The social science literature on measuring the relative positions of national societies in the larger core/periphery hierarchy continues to be contentious. Is there really a single dimension that captures most of important distinctions between national societies with regard to economic, political, military and cultural power, or is the core/periphery hierarchy multidimensional, and if so what are the most important dimensions? Arrighi and Drangel (1986) argued that the semiperiphery is a discrete economic stratum that is separated by empirical gaps from core and peripheral zones. They contend that GNP per capita is by itself an adequate measure of position in the world-system, and they find empirical gaps in the distribution of national GNP per capita that are said to be the boundaries between the core and the semiperiphery and the semiperiphery and the periphery. Salvatore Babones (2005) also found these gaps in the international distribution of levels of economic development (GNP per capita).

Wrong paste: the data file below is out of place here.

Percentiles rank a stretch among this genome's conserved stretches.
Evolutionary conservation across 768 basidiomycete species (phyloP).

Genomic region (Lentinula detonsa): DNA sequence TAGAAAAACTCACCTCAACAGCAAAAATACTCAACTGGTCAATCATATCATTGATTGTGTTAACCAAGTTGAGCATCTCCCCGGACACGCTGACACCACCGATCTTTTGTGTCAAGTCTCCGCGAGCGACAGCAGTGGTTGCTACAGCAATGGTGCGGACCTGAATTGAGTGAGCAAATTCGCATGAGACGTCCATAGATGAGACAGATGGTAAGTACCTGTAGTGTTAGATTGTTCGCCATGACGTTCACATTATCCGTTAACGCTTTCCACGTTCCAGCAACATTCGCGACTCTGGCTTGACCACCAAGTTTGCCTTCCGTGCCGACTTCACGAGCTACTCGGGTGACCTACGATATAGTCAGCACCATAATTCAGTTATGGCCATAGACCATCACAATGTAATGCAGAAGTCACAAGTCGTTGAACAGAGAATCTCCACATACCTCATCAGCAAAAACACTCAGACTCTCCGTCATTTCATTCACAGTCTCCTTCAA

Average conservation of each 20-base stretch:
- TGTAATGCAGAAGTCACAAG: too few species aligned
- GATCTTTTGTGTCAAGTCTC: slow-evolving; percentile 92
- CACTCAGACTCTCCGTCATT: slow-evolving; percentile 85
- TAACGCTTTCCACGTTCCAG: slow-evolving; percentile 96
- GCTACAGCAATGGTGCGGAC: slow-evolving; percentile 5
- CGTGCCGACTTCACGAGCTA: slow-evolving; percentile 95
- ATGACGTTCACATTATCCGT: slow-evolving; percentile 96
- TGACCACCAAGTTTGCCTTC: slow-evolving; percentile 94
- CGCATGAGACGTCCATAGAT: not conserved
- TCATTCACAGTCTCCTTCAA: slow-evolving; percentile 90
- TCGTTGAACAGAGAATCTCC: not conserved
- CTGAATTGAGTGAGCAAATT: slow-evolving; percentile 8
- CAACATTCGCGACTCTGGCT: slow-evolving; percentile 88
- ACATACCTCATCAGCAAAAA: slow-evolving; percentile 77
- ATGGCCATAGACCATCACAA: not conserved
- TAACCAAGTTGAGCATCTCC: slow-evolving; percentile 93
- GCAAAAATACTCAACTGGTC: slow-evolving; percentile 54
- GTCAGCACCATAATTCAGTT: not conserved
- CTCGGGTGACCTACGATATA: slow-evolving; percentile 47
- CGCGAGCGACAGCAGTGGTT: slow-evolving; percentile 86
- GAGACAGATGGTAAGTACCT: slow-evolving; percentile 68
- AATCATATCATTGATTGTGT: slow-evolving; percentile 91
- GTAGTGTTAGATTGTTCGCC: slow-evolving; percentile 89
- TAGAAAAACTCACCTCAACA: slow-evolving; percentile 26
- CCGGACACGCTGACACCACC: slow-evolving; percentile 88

But another way to look at the core/periphery hierarchy is as a multidimensional set of power hierarchies, that includes economic, political and military power forming a continuous hierarchy that is a relatively stable stratification hierarchy in the sense that most of national societies stay in the same position over time, but that also experiences occasional instances of upward and downward mobility? From this perspective the labels of core, periphery and semiperiphery are just convenient signifiers of relative overall position in a continuous hierarchy rather than truly discrete categories. Semiperipherality is just a rough appellation for those that are rather more in the middle of a continuous distribution of positions. There are likely to be important different ways to be semiperipheral depending on where a national society is on the different hierarchical dimensions. And these differences may be related to how a national society, or the movements that are based in these national societies, behave in world politics. I contend that the question of cutting points between allegedly discrete core, peripheral and semiperipheral zones is largely a matter of convenience in what is, in the long run, a continuous set of distributions of different kinds of power. In order to produce a map that shows where the semiperipheral countries are it is necessary to adopt cutting points, but it is not necessary to claim that there are empirically discrete positions within the global hierarchy.